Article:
When researching your family tree there is a great deal of semantics used to distinguish between many aspects of what you are doing. Thus, is it ancestry or genealogy you are carrying out? The answer to that is simple, but it indicates how semantics can cloak the real aspects of what you are trying to achieve – even though it might be necessary sometimes.
Genealogy is the name given to the study of ancestry just like criminology is the study of crime. Your ancestry is your origins in terms of those responsible for your existence down the ages, while genealogy is the study of these ancestors, or researching who they were.
Genealogy Research: Your Paternal and Maternal Ancestry
Genealogy definitions tend to come in twos, and two others are maternal and paternal ancestry – the former referring to your mother’s side of your family and the latter to your father’s side. Maternal ancestry works through analysis of Mitochondrial DNA whilst paternal lineage by analysis of the Y chromosome. When studying the genealogy of their family, most people will initially focus on their maternal or their paternal ancestry, but not both at the same time.
Then we come to the ancestors and relatives themselves. Direct ancestors are those ultimately responsible for your birth: had they not existed, then neither would you have existed. If your great-great grandfather had married another women your parents might still have had a child, but it wouldn’t have been you – and they might not have been married to each other because either your mother or your father wouldn’t have existed either, depending on whether your great-great-grandfather was maternal or paternal. Confused yet?
Those ancestors that are not direct could technically not be described as ancestors. Thus, while your aunt is a relative, she is not an ancestor. Therefore, those in your ancestor’s family that were not responsible for your existence are referred to as ‘collateral relatives’. They are related to you, but sideways, or laterally, and you would still be here even if they had not been born.
Then we have direct and indirect sources you can use to determine your ancestry in genealogy. Direct sources state where you were at a specific time and place, or state something definite, such as that you were born. Thus, a birth certificate is a direct source, indicating that you were definitely born and who your parents were. A death certificate is a direct source proving your death and an indirect source for your birth because you would have to have been born to have died! Indirect sources include driving licenses, marriage certificates and other documents proving your existence, though the marriage is a direct source for you being married. Still not confused? There are also ancestry tests available that help discover your ancient ancestors taking you back thousands of years.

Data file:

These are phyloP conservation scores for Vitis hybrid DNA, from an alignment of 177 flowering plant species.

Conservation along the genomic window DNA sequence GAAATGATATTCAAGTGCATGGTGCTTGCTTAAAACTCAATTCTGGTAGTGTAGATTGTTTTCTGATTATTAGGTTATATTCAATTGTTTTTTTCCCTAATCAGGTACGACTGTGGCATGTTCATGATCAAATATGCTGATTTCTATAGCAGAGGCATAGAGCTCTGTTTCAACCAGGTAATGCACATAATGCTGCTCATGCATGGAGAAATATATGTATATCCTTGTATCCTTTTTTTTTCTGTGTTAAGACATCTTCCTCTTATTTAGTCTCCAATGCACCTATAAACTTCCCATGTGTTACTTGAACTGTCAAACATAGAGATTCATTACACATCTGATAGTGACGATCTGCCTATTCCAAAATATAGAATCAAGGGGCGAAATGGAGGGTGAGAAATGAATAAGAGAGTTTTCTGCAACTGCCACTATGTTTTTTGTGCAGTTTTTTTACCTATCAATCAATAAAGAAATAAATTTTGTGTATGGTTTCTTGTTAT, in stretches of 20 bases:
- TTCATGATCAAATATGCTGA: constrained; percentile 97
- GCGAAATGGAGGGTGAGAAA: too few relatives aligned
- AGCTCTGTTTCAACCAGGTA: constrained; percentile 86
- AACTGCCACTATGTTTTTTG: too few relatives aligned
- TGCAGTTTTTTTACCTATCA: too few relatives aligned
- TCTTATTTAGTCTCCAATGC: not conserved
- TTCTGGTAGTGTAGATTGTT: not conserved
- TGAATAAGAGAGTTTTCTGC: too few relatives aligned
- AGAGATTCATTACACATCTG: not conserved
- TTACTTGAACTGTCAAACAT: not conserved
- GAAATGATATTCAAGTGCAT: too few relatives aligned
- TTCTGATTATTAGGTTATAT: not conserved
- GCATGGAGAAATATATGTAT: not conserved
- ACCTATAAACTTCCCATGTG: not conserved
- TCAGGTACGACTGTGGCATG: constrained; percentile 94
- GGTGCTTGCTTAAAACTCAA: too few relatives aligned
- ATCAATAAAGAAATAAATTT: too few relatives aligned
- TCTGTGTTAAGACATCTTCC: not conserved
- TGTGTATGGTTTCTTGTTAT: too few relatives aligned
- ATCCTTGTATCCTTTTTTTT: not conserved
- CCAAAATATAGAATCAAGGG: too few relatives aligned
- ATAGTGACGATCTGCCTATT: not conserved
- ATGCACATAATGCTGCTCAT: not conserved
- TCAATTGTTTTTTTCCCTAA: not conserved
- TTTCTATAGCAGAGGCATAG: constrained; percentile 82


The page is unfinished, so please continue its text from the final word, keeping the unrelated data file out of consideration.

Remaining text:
Ancestry testing has been used in countless cases involving famous people, including the bodies of the Russian Imperial family, the Romanovs, Hitler, Jefferson and others. There are many terms specific to ancestry which you will encounter if you are considering doing a DNA testing and you might want to read more on ancestry DNA testing terminology.
Ancestry and Genealogy: Doing Offline Research
You can research your ancestry either online or offline – again two options. Among offline sources for ancestry research are registration offices holding records of births, marriages and deaths. Others include court records, parish records, electoral rolls and school records. Online sources are increasing steadily, and census records are now available online, going back to when they started in some countries (1790 in the case of the USA and 1841 for the UK). Most other records available offline are also available online.
Although semantics figure prominently in defining genealogy and semantics, and how you carry out your family research, most people don’t bother about it – even if they are confused, all they are interested in is the fun they have doing it, and the end result when they have built their family tree – ancestry or genealogy, they don’t care!